It’s difficult to see the level of valor when she once stood beside Antiope and someday, the Justice League, but with each, she learns something to appreciate about man and woman.
She doesn’t just observe and judge, she takes time to get to know those who stand beside her, even if their motivations are impure. It is with these characters and their flaws that we can project ourselves onto the big screen and imagine fighting beside Diana of Themyscira, because she fights for all.
If these people are willing to fight, Diana has something to believe in, because she so badly wants man to be worthy of her help and in the middle of World War I, that’s tough to see but these supporting characters manage to do it. And the way our own world is turning, we could all use Wonder Women in bulk.
But Wonder Woman is not without its faults. It cannot escape the very clunky third act that plagues ALL superhero movies, as the story pinnacles to predictable showdown.
The trouble with portraying beings this powerful is constructing a creative battle that doesn’t resemble an animated cartoon. While the first two acts move swift and are well-paced, sprinkled with some terrific levity, Wonder Woman’s final act should be rolling downhill, but is instead slowed by too many emotional pauses that subsequently need to pick up the momentum from its last peak, which creates unevenness.
I expected that Steve Trevor would be our window into the world of Themyscira and the Amazons, most certainly in the beginning but at some point I expected a shifting transfer of ownership towards Diana, but it takes nearly two-thirds into the film when you finally feel like Wonder Woman is in complete charge of her own story.
Lastly, I would have also preferred Nazis to speak German, just so we don’t have to hear Chris Pine show us how much of a fan he is of Hogan’s Heroes.
These nitpicks add up, and some are negligible while others are growing criticisms in the genre as a whole, especially the missteps in the third act. It almost reeks of the studio meddling with Jenkins’ plans because it just doesn’t match the first two-thirds of the film.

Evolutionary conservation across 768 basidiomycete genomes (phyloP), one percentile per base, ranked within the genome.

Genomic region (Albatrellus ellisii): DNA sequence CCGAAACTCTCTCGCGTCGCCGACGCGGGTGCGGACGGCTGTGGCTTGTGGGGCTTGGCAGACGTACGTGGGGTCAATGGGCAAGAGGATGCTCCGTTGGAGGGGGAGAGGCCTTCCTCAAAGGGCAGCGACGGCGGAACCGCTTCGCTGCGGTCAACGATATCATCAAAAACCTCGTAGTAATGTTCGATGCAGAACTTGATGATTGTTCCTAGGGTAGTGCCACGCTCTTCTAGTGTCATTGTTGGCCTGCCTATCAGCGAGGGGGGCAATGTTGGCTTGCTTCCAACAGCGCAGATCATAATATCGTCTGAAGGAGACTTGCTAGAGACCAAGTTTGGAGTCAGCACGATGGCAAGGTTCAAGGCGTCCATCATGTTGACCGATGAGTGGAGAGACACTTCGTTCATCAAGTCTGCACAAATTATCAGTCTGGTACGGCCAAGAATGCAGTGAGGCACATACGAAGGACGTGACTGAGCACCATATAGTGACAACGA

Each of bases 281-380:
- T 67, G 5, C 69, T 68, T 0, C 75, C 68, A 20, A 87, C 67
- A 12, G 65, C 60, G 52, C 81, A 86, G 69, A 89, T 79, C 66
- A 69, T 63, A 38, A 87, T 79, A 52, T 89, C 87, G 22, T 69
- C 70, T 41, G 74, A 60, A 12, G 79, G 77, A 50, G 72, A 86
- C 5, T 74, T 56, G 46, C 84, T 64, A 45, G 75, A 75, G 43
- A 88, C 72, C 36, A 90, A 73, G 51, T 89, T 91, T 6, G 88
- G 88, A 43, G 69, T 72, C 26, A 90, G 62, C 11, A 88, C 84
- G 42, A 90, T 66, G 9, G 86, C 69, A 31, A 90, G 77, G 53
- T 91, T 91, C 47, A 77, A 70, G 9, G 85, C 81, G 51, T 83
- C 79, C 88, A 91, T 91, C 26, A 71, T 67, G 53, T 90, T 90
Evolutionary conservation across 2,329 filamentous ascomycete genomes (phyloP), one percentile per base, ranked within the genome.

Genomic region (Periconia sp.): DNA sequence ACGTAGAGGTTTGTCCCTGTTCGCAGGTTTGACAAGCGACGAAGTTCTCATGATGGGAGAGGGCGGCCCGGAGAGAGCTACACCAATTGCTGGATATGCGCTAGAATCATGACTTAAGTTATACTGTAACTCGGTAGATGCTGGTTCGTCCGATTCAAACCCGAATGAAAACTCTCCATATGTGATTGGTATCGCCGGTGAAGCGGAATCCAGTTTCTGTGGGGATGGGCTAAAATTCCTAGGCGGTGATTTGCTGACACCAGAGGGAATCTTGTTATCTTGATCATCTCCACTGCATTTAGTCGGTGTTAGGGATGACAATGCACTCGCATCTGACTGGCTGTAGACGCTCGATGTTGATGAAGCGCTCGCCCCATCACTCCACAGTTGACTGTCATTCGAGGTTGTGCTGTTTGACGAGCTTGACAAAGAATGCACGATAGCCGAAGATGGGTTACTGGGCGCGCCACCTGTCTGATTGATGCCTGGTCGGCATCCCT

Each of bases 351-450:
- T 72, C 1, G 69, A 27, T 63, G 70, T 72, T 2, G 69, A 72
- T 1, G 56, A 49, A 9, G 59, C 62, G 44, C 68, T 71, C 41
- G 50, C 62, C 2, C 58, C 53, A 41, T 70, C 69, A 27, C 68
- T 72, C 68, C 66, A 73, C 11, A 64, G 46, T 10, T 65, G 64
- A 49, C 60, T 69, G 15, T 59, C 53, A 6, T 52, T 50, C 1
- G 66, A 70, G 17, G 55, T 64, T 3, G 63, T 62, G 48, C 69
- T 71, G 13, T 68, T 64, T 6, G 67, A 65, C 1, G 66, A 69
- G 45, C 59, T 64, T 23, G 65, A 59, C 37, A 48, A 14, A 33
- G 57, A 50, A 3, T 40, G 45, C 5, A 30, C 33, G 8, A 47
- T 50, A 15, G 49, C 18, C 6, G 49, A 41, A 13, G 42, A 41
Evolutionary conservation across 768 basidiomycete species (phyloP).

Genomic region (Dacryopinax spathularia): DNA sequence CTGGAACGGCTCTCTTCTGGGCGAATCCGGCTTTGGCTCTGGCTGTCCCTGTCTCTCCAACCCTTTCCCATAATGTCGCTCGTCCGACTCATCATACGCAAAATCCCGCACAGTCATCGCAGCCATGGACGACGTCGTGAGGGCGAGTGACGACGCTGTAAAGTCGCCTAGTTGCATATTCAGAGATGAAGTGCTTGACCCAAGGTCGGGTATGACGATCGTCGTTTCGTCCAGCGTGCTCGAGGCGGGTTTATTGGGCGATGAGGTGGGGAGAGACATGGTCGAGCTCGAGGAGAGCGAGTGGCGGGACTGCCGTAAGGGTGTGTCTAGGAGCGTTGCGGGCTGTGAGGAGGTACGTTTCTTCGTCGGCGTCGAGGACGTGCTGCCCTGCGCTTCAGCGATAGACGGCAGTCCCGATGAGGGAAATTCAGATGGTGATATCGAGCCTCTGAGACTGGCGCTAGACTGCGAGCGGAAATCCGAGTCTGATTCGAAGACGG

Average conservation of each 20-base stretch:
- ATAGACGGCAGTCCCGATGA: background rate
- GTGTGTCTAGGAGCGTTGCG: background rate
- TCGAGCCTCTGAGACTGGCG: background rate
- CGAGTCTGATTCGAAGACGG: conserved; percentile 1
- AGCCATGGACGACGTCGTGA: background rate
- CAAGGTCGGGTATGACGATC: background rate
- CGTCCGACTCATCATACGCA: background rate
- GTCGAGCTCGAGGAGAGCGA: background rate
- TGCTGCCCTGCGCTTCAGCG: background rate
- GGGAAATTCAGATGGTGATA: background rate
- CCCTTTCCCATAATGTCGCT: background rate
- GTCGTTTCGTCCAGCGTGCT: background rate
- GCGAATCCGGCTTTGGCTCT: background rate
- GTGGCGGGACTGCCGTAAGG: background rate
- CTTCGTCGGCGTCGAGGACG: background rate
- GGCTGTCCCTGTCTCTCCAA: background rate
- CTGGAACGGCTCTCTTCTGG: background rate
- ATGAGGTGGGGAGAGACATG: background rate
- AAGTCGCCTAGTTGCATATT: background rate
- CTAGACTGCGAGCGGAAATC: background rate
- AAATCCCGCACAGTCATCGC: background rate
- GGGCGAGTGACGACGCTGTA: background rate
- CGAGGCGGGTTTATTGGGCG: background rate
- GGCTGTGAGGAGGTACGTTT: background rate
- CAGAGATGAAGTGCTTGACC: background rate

Thankfully, it’s not enough to derail the overall achievement of the film, but a note to Warner Bros., some smoother editing could be the difference between a very good film and one of the greats.
Overall, the movie will remind many of Captain America: The First Avenger, both in its structure and execution, but the Themyscira portion of the film stands out and helps push the film better than what it is, and what it will do for viewers in subsequent viewings, because, well, it’s Wonder Woman, and will take a life of its own.
In the comics, writers and artists hired to tell memorable Wonder Woman stories, have done so, more in the last five to ten years as compared to much of the 76 years of history.
Thankfully, creator William Moulton Marston was acknowledged in the credits, as were many of pivotal creators of some of the best runs of the comic. But many superb women who worked on the character like Gail Simone, Trina Robbins, Jill Thompson and Renae De Liz to name just a few, were noticeably missing.
At a time when massive comic conventions are attended by more women than men, Wonder Woman needed to work.
Because if this one failed to connect with the masses, then, no one would care about what came afterwards. And while they still need to figure out how to fix Superman, they couldn’t afford to miss on their first try at Wonder Woman, especially with a margin so slim already.
Wonder Woman is the very first tentpole blockbuster by one of the big studios featuring a super heroine in the modern era.
Diana is one of DC Comics’ sacred Trinity characters (Superman and Batman being the others) and one of the lonely bright spots of Batman v Superman.
This is about introducing, re-defining and elevating Wonder Woman to many, whose last major pop culture impression of her was the 1975-1979 TV show starring Lynda Carter.
While it’s not Warner Bros. responsibility, a successful Wonder Woman movie greenlights more comic book movies featuring women as well as other films placing women front and center.
It should inspire all but most importantly women and girls, especially when hurdles are built to discourage. Fair or unfair, that’s why Warner Bros. needed to get Wonder Woman right.
Ultimately, that meant viewers would get a DCEU movie that they would want to see more than once. Did Team Wonder Woman succeed? You betcha.
3.5 out of 5More: Gal Gadot